Rashad and I have known of each other since middle school theatre. I was a chubby, improv comedian full of Tumblr memes and a raised hand that only an English teacher could love. He was a skinny class clown, a fellow comedian who liked to make English teachers cry.  

He was from Texas and I was from Jersey. We were both in theatre camps, me as a writer and him as an actor. I was a year older but he was more successful. He had won camp and theatre awards since he was 12 years old. I wouldn’t know what to do with the world handed to me on a silver platter like that; my brain likes to remind me I don’t know what I would do because I never auditioned for a musical. I had a fear of rejection.

When Shad did a college tour for my university, even though I was a freshman, I was part of the group meant to show him around. He auditioned for a lot of the same clubs as me and got in.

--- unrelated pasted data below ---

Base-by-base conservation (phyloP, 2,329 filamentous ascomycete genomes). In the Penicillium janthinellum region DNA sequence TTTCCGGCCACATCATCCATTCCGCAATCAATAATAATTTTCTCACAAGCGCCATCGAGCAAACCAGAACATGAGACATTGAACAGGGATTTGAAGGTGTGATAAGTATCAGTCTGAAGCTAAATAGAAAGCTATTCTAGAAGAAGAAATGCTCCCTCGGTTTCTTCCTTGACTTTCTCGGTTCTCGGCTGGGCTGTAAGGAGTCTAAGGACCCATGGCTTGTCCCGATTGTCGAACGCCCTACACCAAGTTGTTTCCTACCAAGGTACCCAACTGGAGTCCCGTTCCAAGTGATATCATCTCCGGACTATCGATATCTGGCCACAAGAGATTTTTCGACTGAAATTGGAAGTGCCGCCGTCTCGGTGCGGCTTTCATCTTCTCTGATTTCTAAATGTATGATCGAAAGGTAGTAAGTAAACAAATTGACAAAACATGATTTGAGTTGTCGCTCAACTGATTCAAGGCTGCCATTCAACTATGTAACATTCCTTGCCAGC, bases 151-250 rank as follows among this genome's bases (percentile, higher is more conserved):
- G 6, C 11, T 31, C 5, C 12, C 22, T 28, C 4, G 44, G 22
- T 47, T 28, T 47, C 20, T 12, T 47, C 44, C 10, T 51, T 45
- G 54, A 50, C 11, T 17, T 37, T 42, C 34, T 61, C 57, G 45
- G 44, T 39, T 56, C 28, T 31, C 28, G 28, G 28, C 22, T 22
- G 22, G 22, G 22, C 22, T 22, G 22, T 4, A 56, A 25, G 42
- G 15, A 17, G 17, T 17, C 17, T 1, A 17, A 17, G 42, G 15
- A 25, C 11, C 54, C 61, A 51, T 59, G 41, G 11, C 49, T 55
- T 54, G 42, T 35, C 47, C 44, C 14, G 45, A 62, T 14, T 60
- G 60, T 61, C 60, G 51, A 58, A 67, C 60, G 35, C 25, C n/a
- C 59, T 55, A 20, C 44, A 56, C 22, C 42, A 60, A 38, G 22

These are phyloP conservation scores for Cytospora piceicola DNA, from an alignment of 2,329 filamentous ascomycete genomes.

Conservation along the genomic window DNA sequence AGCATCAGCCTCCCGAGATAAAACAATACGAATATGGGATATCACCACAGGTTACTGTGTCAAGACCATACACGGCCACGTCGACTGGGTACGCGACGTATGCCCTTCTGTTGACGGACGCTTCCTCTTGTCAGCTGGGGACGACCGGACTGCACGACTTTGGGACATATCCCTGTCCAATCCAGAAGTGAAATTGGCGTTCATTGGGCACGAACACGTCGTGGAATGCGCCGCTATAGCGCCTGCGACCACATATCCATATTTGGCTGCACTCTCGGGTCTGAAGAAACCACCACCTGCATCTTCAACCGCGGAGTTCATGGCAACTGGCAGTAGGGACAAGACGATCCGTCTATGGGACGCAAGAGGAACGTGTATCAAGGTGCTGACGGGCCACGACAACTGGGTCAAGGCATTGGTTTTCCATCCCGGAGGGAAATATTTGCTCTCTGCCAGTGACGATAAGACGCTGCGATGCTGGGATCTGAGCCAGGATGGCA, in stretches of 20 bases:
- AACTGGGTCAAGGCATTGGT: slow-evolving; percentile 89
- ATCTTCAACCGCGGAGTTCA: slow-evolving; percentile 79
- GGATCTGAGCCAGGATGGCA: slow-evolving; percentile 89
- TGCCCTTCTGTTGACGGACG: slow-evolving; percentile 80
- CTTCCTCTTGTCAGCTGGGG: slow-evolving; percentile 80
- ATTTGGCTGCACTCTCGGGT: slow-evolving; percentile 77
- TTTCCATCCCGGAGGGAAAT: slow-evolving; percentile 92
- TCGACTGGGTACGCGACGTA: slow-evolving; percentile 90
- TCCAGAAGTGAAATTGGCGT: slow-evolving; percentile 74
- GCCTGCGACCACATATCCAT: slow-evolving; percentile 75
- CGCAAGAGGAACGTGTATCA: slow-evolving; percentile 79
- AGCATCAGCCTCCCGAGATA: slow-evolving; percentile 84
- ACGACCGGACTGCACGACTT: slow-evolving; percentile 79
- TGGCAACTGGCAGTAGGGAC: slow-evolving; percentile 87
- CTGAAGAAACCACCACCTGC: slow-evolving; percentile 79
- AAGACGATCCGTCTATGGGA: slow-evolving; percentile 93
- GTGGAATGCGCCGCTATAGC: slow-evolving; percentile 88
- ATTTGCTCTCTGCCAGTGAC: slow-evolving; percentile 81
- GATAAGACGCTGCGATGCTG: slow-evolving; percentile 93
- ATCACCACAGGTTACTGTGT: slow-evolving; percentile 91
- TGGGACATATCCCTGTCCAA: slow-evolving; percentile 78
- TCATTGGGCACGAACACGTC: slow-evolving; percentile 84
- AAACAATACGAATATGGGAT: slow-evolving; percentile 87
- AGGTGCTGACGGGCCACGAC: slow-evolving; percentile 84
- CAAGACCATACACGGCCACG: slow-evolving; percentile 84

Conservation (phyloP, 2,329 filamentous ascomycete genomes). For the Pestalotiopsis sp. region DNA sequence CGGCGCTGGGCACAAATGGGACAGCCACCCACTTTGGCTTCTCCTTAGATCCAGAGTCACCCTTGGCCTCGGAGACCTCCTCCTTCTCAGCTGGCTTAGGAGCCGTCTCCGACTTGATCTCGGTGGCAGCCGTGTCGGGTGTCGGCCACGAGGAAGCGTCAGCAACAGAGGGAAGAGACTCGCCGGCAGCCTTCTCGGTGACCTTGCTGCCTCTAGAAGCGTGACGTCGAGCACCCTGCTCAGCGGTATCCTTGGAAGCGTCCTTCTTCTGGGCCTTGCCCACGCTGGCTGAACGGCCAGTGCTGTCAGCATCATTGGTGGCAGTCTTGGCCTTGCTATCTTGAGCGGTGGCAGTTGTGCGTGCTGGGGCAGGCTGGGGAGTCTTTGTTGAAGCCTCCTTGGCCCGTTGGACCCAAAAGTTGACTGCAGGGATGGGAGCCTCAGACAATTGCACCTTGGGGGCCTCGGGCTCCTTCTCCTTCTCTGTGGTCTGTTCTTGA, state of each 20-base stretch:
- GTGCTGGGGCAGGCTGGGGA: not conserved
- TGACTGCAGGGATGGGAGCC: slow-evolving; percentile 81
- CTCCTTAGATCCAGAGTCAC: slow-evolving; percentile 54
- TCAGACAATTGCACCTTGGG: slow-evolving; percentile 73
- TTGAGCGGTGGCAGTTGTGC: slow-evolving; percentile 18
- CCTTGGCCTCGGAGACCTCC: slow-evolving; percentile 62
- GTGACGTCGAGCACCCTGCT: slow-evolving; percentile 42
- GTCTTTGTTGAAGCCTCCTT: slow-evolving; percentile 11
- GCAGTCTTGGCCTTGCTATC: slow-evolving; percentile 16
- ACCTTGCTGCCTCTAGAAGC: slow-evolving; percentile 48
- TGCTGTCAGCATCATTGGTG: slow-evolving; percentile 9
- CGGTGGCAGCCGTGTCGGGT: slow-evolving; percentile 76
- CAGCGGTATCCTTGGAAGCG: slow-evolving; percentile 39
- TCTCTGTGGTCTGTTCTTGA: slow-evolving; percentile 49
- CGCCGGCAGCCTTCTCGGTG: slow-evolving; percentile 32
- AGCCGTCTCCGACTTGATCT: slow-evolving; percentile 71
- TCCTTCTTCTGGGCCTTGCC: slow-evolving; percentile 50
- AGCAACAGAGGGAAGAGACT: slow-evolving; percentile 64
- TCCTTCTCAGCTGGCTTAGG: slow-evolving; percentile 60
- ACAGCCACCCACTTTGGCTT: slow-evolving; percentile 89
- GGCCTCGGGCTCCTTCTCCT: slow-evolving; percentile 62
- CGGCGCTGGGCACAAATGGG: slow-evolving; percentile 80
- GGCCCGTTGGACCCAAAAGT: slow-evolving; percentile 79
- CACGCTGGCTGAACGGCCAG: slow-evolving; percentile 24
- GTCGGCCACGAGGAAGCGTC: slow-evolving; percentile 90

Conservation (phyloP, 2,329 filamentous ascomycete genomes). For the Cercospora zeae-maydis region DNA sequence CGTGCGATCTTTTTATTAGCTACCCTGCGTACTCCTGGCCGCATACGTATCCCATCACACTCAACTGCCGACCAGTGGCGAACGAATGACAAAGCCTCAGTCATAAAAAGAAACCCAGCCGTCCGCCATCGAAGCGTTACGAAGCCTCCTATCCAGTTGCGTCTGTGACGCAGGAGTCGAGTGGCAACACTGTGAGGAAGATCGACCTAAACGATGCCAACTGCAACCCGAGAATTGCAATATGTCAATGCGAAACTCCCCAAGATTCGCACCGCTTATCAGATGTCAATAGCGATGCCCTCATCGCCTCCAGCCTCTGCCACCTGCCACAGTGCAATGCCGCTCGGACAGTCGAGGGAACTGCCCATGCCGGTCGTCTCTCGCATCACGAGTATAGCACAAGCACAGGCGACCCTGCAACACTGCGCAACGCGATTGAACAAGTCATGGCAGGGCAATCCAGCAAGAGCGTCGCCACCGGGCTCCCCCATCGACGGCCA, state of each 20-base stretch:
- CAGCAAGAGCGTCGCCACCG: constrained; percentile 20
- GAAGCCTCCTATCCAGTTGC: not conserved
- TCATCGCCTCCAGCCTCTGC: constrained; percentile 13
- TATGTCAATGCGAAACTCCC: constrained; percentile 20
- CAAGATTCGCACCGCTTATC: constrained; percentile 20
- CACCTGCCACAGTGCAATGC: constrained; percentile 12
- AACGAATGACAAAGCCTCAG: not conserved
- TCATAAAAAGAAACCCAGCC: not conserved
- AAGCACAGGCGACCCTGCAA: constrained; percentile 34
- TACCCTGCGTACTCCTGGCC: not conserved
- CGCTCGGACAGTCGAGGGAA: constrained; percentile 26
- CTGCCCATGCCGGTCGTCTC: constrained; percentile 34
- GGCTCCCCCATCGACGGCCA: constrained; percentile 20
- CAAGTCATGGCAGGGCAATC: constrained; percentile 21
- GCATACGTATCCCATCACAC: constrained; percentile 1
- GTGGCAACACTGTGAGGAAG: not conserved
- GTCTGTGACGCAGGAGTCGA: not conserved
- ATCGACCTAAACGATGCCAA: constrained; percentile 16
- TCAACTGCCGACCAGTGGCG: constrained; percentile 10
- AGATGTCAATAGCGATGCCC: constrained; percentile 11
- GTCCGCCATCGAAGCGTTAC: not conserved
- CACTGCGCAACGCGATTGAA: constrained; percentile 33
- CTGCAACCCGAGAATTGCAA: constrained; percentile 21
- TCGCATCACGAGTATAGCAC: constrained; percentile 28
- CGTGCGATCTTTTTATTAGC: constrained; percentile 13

For me, this was someone I always saw from afar: on a screen or across a room. For me, it was infatuation at first sight, maybe love at second sight. The day he left the university for NY, he left me a note for finals, telling me “now go do my thing!” Something about that note led me to believe that he would end up being my classmate, or as someone I would know for a very long time, and in a way I wasn’t wrong. 

5 years later, we were in my basement bedroom in New York City. It was tiny as a shoebox but it was mine. He had helped me move in. Then he went on the train and I had not seen him since. I find out later that the day after I left the state of our university, he changed his work schedule so he could see Celina, his work wife. 

But that day, he had been 10 minutes away from my house, at a bar with his friends. Mindlessly, and probably out of instinct, he drunkenly texted me that he wanted to see me. I sent him his Uber chariot, which he missed twice. The third time I call this Uber, I swear is the last time. But some part of me knows that there is a version of myself calling him 10, 20, 30 ubers to get to be in the spot I was in that day, if that was what it took.